The basic answer (which applies to carbon fiber stringed instruments too) is that our current understanding of materials science is insufficient to produce a material which exhibits as "flat", i.e. uniform frequency resonance curve as wood. Keep in mind that it takes a lot of skill to select proper wood -- there's a reason reed instruments are made primarily of grenadilla and not any old tree from your backyard :-) .
Consider, OTOH, the fact that I've never even seen a wood mouthpiece. There are many different styles and types of rubber/plastic ones, and some clarinetists swear by the crystal models (and saxophonists looking for giant sound use Otto Link metal mouthpieces). Just pointing out that sometimes there are tradeoffs made in the interest of reliability as well as sound quality.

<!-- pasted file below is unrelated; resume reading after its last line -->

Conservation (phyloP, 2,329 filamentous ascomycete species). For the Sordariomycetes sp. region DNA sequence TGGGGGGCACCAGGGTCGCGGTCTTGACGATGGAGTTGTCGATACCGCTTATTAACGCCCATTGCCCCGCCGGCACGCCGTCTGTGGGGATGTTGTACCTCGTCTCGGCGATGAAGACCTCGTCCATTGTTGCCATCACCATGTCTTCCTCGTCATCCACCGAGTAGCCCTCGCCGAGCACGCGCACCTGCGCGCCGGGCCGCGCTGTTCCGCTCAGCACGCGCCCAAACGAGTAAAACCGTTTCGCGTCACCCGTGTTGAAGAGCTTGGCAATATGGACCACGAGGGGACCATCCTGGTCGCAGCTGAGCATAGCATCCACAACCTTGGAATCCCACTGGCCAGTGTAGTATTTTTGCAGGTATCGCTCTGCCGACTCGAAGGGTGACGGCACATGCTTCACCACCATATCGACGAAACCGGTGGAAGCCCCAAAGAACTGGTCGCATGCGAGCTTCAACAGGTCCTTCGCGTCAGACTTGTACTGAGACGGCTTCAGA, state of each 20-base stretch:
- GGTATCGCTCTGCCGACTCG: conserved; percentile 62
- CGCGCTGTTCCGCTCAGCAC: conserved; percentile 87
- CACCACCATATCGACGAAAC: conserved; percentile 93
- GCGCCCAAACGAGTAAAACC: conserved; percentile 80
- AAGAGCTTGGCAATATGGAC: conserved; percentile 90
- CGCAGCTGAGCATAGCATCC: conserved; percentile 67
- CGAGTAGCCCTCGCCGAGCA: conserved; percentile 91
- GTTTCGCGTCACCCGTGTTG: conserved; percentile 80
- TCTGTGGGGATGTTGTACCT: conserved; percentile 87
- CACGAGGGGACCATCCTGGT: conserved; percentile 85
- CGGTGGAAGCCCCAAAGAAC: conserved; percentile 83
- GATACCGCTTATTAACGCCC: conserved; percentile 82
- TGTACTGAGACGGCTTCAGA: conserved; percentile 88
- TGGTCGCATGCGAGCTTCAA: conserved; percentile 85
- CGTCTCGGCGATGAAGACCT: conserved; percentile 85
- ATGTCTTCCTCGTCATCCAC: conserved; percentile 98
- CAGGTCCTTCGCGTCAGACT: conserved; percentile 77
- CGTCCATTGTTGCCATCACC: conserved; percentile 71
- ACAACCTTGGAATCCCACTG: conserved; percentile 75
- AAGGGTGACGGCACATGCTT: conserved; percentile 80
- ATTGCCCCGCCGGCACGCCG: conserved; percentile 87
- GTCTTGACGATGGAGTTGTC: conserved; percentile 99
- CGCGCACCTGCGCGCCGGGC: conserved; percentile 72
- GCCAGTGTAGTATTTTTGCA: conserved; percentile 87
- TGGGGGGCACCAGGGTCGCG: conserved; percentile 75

BTW, I used to play a metal clarinet in marching bands. It sounded crappy but I suspect a properly designed and built model would sound fine, albeit more saxophonish.
For that matter, solid metal 'brass' instruments tend to sound better than their fiberglass brethren. It's just a lot less painful to march with a lightweight Sousaphone, and the delta sound quality doesn't matter a whole lot in a football stadium.